Preparation Key To Traveling With One Having Dementia

Preparation Key To Traveling With One Having Dementia

Posted on June 30, 2014 by ElderCare Resources Phoenix in Alzheimers Care, Blog, Caregiver Education, Dementia Care, Education

14 tips for traveling with a person with dementia

By: Lee Nyberg

I’ll never forget my last trip with my mother. My family and I met my parents in South Carolina. I knew my mother had dementia, but I was unprepared for the dramatic changes I witnessed. She could no longer play her favorite Scrabble, act appropriately in stores, or choose her own food from a restaurant’s menu. My dad, Mom’s primary caregiver, explained the stresses of travel had magnified Mom’s dementia beyond her typical experience.

While travel is enjoyable for most of us, people with cognitive impairment experience the wonder of new and different surroundings as frightening and disorienting. Likewise, the busy pace of an airport or eating unusual local food can lead an impaired person to become more confused, agitated, and even physically or verbally aggressive, depending on the extent of their dementia and the degree and constancy of the day’s stimulation.

If you’re contemplating travel with a person with dementia, consider the following, even if you’re thinking of returning to a place you’ve travelled to for decades, like the family’s Minnesota cabin.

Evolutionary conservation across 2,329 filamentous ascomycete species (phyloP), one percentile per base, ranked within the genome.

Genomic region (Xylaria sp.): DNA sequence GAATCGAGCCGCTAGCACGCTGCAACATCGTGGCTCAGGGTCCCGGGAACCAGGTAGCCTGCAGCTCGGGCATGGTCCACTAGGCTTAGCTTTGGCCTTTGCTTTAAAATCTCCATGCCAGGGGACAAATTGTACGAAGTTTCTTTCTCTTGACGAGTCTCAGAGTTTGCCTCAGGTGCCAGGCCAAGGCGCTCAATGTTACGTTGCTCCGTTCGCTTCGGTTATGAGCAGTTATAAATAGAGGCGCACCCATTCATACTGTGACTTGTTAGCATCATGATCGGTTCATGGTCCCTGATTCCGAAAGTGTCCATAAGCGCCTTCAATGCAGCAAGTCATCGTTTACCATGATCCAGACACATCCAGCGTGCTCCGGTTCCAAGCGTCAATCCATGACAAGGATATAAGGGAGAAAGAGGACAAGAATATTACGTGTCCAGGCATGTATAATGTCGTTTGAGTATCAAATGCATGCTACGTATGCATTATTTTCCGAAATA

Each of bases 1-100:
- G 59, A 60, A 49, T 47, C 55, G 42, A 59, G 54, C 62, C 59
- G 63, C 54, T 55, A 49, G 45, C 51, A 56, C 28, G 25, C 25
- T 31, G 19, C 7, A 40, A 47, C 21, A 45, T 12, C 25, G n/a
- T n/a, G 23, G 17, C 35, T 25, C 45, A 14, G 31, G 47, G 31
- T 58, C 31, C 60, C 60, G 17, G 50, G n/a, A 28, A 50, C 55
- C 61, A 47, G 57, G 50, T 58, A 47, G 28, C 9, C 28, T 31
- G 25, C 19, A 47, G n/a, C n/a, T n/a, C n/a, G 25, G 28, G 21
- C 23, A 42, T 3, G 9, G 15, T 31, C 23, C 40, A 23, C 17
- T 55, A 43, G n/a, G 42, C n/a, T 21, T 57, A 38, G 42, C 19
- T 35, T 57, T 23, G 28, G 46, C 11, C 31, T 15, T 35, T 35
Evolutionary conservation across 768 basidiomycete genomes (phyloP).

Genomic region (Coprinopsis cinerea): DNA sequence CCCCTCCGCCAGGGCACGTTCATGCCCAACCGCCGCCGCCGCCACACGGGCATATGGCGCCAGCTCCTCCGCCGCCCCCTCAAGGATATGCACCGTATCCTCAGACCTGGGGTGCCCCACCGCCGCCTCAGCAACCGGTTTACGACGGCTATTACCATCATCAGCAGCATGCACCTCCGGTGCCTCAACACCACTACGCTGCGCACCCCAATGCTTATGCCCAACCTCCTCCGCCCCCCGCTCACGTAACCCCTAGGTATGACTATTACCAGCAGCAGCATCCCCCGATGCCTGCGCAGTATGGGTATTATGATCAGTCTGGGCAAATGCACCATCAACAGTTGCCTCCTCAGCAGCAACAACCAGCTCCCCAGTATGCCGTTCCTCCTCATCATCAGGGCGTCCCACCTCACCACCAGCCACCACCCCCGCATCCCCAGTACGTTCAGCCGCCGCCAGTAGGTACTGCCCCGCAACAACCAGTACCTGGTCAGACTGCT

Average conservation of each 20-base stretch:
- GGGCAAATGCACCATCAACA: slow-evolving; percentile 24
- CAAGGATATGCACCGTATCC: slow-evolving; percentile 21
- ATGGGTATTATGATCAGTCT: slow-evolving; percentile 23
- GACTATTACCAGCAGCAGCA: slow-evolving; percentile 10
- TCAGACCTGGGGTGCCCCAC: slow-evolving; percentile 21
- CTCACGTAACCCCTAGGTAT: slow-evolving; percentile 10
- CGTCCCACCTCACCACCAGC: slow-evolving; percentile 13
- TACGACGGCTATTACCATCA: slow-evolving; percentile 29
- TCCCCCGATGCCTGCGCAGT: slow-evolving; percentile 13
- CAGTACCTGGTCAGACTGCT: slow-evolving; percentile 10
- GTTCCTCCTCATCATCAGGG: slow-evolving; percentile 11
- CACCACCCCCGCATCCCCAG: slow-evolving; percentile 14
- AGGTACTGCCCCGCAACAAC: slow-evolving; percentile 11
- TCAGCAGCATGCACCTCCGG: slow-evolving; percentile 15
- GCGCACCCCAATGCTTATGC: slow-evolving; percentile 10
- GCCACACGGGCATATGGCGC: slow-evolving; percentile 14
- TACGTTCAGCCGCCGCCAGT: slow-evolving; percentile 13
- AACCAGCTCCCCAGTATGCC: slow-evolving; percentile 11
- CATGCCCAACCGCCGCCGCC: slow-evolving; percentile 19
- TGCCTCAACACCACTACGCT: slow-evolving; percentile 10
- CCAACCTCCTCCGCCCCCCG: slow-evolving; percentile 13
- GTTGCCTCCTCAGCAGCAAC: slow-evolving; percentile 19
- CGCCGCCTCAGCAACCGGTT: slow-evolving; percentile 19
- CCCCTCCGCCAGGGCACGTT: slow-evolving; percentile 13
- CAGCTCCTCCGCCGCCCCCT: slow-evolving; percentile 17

1. Check with your loved one’s doctor to determine if s/he is well enough to travel.

2. Understand that typical, stress-related behaviors you’ve observed and learned to cope with will likely occur both more frequently and more extremely during travel.

3. Evaluate your own capacity to manage your care recipient’s behaviors. If you can stay calm and keep a sense of humor, the trip may be possible.

4. Inform hotels, airlines, tour operators, or the people you’re visiting, that you are traveling with someone with cognitive impairment. Specify special needs and safety concerns.

5. Have your loved one wear identifying jewelry s/he cannot remove or place identification labels in clothing and shoes.

6. Plan for every eventuality, from medical emergency to cancelled transportation to missed meals. Take a full set of medical, insurance, and identification documents for your loved one. Leave a set of travel details at home and at your destination. Take snacks.

7. Carry important medication instead of placing in checked bags.

8. Put a card in your wallet which explains you are the caregiver for a person with dementia, and list emergency contact numbers and names, not your own address.

9. If appropriate, plan for wheelchair access with all forms of transportation and accommodation.

10. Locate hospitals along your route.

11. Consider taking a professional caregiver with you to provide an extra pair of hands and a chance for some rest time of your own. You cannot rely on strangers to watch your loved one, since unfamiliar or untrained people will not know how to handle behaviors which might arise quickly.

12. Try to spend as little time as possible in extremely crowded, busy, and noisy places, like theme parks and airport gates.

13. Have contingency plans for leaving early, if necessary.

14. If you decide to travel without your loved one, enlist the help of familiar friends, family, or professional caregivers to care for you loved one in your absence.

Even though it’s the tourist season, careful planning is required if you are traveling with a person with dementia. Short trips are best, if you do go.